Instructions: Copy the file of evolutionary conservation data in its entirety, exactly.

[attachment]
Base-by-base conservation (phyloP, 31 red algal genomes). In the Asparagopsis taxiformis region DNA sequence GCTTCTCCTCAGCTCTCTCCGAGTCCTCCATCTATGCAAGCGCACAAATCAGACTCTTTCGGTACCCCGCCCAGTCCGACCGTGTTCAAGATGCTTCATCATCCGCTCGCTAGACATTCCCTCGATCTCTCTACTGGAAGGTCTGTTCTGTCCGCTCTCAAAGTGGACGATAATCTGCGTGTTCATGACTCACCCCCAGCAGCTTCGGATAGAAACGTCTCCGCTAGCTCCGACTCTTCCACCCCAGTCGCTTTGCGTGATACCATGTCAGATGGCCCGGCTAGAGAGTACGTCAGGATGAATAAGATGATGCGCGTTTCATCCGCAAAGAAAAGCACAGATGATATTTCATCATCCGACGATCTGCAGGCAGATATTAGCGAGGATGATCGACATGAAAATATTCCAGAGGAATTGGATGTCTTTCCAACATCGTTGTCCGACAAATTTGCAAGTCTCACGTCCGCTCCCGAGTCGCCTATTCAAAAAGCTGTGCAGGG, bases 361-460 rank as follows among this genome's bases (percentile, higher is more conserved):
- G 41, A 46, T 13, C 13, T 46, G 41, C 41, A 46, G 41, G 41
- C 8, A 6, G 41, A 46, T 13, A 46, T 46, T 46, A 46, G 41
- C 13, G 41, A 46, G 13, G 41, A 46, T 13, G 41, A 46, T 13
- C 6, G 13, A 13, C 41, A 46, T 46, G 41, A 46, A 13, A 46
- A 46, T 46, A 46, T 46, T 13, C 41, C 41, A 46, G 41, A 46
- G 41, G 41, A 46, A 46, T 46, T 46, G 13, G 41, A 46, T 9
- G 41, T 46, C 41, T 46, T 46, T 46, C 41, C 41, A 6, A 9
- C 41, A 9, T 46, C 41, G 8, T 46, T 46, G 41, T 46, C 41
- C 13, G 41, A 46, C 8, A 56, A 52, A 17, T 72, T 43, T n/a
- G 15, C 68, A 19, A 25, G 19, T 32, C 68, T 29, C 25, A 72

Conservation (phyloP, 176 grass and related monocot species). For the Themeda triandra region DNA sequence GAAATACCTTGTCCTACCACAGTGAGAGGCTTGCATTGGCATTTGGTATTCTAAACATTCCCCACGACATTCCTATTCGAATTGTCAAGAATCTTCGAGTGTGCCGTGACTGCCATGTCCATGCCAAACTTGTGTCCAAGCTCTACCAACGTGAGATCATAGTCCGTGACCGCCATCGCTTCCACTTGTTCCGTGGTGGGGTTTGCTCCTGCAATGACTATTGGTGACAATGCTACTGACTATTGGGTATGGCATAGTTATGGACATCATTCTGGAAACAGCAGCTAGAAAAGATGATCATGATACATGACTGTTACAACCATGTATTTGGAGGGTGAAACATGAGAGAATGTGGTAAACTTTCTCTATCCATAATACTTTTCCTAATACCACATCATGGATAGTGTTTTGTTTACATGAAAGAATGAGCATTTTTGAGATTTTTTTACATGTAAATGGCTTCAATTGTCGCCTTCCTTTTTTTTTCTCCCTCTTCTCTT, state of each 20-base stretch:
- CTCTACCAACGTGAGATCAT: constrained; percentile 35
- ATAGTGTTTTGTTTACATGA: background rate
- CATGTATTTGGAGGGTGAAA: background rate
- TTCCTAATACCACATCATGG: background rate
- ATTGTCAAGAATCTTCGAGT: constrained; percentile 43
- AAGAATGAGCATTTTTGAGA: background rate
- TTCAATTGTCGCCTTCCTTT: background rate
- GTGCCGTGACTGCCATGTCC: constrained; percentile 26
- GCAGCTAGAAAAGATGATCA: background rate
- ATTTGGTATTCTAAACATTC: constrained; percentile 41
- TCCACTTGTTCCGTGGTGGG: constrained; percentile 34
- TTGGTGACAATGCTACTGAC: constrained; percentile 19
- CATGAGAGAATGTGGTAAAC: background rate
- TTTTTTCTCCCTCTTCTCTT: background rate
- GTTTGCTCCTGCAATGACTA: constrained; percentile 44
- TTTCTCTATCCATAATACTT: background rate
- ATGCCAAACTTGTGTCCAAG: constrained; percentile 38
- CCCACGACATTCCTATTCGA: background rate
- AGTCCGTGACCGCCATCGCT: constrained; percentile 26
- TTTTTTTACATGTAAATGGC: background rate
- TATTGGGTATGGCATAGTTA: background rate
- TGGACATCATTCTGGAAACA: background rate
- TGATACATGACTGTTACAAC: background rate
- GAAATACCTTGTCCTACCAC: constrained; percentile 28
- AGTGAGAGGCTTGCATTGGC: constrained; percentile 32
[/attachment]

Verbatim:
Base-by-base conservation (phyloP, 31 red algal genomes). In the Asparagopsis taxiformis region DNA sequence GCTTCTCCTCAGCTCTCTCCGAGTCCTCCATCTATGCAAGCGCACAAATCAGACTCTTTCGGTACCCCGCCCAGTCCGACCGTGTTCAAGATGCTTCATCATCCGCTCGCTAGACATTCCCTCGATCTCTCTACTGGAAGGTCTGTTCTGTCCGCTCTCAAAGTGGACGATAATCTGCGTGTTCATGACTCACCCCCAGCAGCTTCGGATAGAAACGTCTCCGCTAGCTCCGACTCTTCCACCCCAGTCGCTTTGCGTGATACCATGTCAGATGGCCCGGCTAGAGAGTACGTCAGGATGAATAAGATGATGCGCGTTTCATCCGCAAAGAAAAGCACAGATGATATTTCATCATCCGACGATCTGCAGGCAGATATTAGCGAGGATGATCGACATGAAAATATTCCAGAGGAATTGGATGTCTTTCCAACATCGTTGTCCGACAAATTTGCAAGTCTCACGTCCGCTCCCGAGTCGCCTATTCAAAAAGCTGTGCAGGG, bases 361-460 rank as follows among this genome's bases (percentile, higher is more conserved):
- G 41, A 46, T 13, C 13, T 46, G 41, C 41, A 46, G 41, G 41
- C 8, A 6, G 41, A 46, T 13, A 46, T 46, T 46, A 46, G 41
- C 13, G 41, A 46, G 13, G 41, A 46, T 13, G 41, A 46, T 13
- C 6, G 13, A 13, C 41, A 46, T 46, G 41, A 46, A 13, A 46
- A 46, T 46, A 46, T 46, T 13, C 41, C 41, A 46, G 41, A 46
- G 41, G 41, A 46, A 46, T 46, T 46, G 13, G 41, A 46, T 9
- G 41, T 46, C 41, T 46, T 46, T 46, C 41, C 41, A 6, A 9
- C 41, A 9, T 46, C 41, G 8, T 46, T 46, G 41, T 46, C 41
- C 13, G 41, A 46, C 8, A 56, A 52, A 17, T 72, T 43, T n/a
- G 15, C 68, A 19, A 25, G 19, T 32, C 68, T 29, C 25, A 72

Conservation (phyloP, 176 grass and related monocot species). For the Themeda triandra region DNA sequence GAAATACCTTGTCCTACCACAGTGAGAGGCTTGCATTGGCATTTGGTATTCTAAACATTCCCCACGACATTCCTATTCGAATTGTCAAGAATCTTCGAGTGTGCCGTGACTGCCATGTCCATGCCAAACTTGTGTCCAAGCTCTACCAACGTGAGATCATAGTCCGTGACCGCCATCGCTTCCACTTGTTCCGTGGTGGGGTTTGCTCCTGCAATGACTATTGGTGACAATGCTACTGACTATTGGGTATGGCATAGTTATGGACATCATTCTGGAAACAGCAGCTAGAAAAGATGATCATGATACATGACTGTTACAACCATGTATTTGGAGGGTGAAACATGAGAGAATGTGGTAAACTTTCTCTATCCATAATACTTTTCCTAATACCACATCATGGATAGTGTTTTGTTTACATGAAAGAATGAGCATTTTTGAGATTTTTTTACATGTAAATGGCTTCAATTGTCGCCTTCCTTTTTTTTTCTCCCTCTTCTCTT, state of each 20-base stretch:
- CTCTACCAACGTGAGATCAT: constrained; percentile 35
- ATAGTGTTTTGTTTACATGA: background rate
- CATGTATTTGGAGGGTGAAA: background rate
- TTCCTAATACCACATCATGG: background rate
- ATTGTCAAGAATCTTCGAGT: constrained; percentile 43
- AAGAATGAGCATTTTTGAGA: background rate
- TTCAATTGTCGCCTTCCTTT: background rate
- GTGCCGTGACTGCCATGTCC: constrained; percentile 26
- GCAGCTAGAAAAGATGATCA: background rate
- ATTTGGTATTCTAAACATTC: constrained; percentile 41
- TCCACTTGTTCCGTGGTGGG: constrained; percentile 34
- TTGGTGACAATGCTACTGAC: constrained; percentile 19
- CATGAGAGAATGTGGTAAAC: background rate
- TTTTTTCTCCCTCTTCTCTT: background rate
- GTTTGCTCCTGCAATGACTA: constrained; percentile 44
- TTTCTCTATCCATAATACTT: background rate
- ATGCCAAACTTGTGTCCAAG: constrained; percentile 38
- CCCACGACATTCCTATTCGA: background rate
- AGTCCGTGACCGCCATCGCT: constrained; percentile 26
- TTTTTTTACATGTAAATGGC: background rate
- TATTGGGTATGGCATAGTTA: background rate
- TGGACATCATTCTGGAAACA: background rate
- TGATACATGACTGTTACAAC: background rate
- GAAATACCTTGTCCTACCAC: constrained; percentile 28
- AGTGAGAGGCTTGCATTGGC: constrained; percentile 32